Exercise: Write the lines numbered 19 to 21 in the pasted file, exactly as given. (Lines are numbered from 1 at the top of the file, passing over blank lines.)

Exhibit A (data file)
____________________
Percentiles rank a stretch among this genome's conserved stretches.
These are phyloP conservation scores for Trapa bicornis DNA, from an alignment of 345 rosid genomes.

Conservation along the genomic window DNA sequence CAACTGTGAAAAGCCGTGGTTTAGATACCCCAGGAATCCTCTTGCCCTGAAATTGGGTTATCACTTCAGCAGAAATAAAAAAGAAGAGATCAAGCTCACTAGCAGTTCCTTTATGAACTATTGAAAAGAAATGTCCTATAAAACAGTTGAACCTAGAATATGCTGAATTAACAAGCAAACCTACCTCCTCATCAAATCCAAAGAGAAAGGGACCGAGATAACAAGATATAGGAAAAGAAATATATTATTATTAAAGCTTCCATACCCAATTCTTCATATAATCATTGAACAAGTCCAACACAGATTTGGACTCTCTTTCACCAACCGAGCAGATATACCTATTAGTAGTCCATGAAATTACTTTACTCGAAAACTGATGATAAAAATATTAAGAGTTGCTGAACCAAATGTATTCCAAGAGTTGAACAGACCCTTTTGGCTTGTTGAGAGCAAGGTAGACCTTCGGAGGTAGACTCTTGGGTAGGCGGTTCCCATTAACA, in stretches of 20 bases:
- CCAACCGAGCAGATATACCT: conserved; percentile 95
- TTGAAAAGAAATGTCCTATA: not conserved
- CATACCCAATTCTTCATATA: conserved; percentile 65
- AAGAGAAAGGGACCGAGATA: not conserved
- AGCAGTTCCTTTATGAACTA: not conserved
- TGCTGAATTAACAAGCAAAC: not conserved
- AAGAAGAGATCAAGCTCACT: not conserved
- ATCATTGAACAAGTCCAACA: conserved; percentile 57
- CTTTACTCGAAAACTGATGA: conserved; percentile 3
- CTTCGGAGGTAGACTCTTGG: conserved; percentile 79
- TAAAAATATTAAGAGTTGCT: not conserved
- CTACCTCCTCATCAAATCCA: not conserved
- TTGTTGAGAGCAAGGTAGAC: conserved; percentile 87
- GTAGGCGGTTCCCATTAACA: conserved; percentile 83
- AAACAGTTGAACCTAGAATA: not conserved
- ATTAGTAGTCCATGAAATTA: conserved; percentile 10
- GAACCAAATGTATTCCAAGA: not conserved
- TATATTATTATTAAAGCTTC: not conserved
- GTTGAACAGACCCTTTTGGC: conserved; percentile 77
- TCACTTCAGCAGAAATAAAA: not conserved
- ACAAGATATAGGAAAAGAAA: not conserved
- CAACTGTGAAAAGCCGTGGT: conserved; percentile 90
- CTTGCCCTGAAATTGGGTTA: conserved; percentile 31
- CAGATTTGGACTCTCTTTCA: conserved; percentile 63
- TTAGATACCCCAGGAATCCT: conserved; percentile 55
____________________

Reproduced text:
- ATTAGTAGTCCATGAAATTA: conserved; percentile 10
- GAACCAAATGTATTCCAAGA: not conserved
- TATATTATTATTAAAGCTTC: not conserved